Any expansion of online casino gaming in Oregon would include casino apps, which allow bettors to place wagers 24 hours a day, 7 days a week from anywhere inside Oregon, just as the state’s sports gambling app does.
In other states with legal online casino gambling, the apps are generally available for both Android and Apple devices and can be downloaded for free from the operator’s website or the App Store.
If Oregon were to approve online casino gambling, bettors would likely find many of the same games offered at existing tribal casinos. The list includes:
Online roulette: Simple rules make roulette a popular game at physical casinos and online. The online version uses an electronic random number generator rather than a physical wheel.
Online slots: Many of the thousands of slot games offered at Oregon’s tribal casinos can be replicated online, along with updated new games that feature 3D graphics and animation.
Online poker: Oregon has more than a dozen card rooms and several tribal casinos offer spacious poker rooms, so the state already has a built-in online poker audience should online poker sites launch.
Online blackjack: The most popular table casino game offers some advantages online, including more varieties of blackjack to play and lower minimum wagers.
Live dealer: Adds a social element to online table games, with an actual person dealing the hands from a studio. The games are streamed to your computer or mobile device. The availability of live dealer games varies state-by-state, with some embracing it and others not.
Lottery: The Oregon Lottery does not sell tickets on the Internet, but states on the state lottery website: "The Lottery is aware of the enormous potential of the Internet and is monitoring state lotteries in the U.S. who do offer online ticket sales."
Play+: A popular method for Oregon’s sports betting Scoreboard app. You can sign up through the app and fund your Play+ account with a credit or debit card or bank account. Can also be used for withdrawals and you can access those winnings at an ATM.
Credit/debit card: By far the most convenient and popular deposit method. Be aware that some card issuers treat deposits as a cash advance and charge high fees, and others automatically decline gambling transactions. Withdrawals often not allowed, so be prepared to use an alternative withdrawal method.
E-Wallets: Options include PayPal, Neteller and Skrill. Accounts can be set up with credit/debit card or through a bank account. Low fees, available for deposits and withdrawals.
ACH/bank transfer: Digital connection between bank account and casino account. Can be used for both deposits and withdrawals. Transactions can take several days to process.
PayNearMe: Deposit-only option using cash at an Oregon 7-Eleven, CVS Pharmacy or Family Dollar, which transfers the money to your online gambling account through a barcode.
The same bonus offers that are routinely extended to online casino players in other states. With all bonuses, read the terms and conditions carefully before signing up. The most popular include:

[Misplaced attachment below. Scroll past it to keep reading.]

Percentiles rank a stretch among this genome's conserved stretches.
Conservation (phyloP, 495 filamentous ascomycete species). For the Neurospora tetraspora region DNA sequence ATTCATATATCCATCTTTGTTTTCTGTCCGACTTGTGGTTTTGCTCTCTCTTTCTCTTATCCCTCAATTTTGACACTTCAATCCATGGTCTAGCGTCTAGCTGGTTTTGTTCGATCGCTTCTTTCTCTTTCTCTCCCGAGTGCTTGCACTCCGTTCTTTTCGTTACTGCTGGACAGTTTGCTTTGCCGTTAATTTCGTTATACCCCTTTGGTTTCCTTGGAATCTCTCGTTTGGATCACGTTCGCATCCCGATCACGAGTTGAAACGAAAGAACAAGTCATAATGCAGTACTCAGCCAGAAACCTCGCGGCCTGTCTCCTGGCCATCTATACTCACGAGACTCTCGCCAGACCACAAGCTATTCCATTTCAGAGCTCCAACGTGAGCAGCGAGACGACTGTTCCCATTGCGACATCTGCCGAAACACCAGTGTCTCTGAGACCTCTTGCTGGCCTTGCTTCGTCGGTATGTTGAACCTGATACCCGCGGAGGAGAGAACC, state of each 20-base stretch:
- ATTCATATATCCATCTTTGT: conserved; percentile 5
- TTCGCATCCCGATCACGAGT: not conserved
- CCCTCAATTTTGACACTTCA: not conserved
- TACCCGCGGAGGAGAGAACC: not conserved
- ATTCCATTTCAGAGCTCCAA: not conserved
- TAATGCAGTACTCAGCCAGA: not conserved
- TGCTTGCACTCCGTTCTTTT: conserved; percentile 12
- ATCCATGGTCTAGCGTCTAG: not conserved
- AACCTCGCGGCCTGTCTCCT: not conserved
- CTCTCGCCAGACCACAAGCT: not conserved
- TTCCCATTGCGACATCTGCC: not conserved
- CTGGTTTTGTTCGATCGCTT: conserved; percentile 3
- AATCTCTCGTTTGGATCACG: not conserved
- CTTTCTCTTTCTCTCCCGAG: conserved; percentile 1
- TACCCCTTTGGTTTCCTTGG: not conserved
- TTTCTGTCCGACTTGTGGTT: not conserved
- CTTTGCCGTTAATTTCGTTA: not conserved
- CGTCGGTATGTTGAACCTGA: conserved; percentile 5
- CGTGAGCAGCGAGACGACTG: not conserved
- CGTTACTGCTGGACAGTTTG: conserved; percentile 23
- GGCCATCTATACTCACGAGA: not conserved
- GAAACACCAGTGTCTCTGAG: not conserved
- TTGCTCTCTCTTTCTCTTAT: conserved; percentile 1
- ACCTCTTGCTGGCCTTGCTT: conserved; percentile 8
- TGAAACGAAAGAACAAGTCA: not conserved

No deposit welcome bonus: Bonus money is placed into your account just for signing up. You will likely be required to risk that bonus money at least one time before redeeming it.
Deposit match: After you make an initial deposit, your online operator will match that amount up to 100% of more. You will be required to risk that bonus money a specified number of times before it’s unlocked, usually in increments.
Game specific bonus: A bonus offered to players to try new slots or table games.
Free Spins: An enticement to slots players, this bonus offers free spins on select slot machines, and any winnings off those spins typically must meet a wager requirement before it can be cashed out.
Loyalty programs: Receive points or credits that can be converted into cash or prizes. The more you play and wager, the more points or credits you accumulate.
With a state lottery, horse racing industry and Native American casinos, Oregon has kept pace with many of the most significant gambling entities of the past hundred years.
Oregon’s “Sports Action” helped introduce legal sports betting to the country and jumpstarted the Beaver State’s own industry. The game itself had far more restrictions than its recent single-game sports betting market and ceased operations more than a decade ago. But it gave Oregon a head start to become one of the first states with legal sports betting.
Sports Action allowed limited parlay bets on NFL games beginning in 1989. Though it had only minimal participation and no impact on the outcome of the games themselves, America’s sports leagues pressured Oregon to outlaw the games almost as soon as they were introduced. Oregon was one of four states granted an exemption from the sweeping federal sports betting ban enacted in the early 1990s, which allowed Oregon to continue offering the games, though explicitly banning any future expansion. The sports leagues still pressured Oregon to drop the games.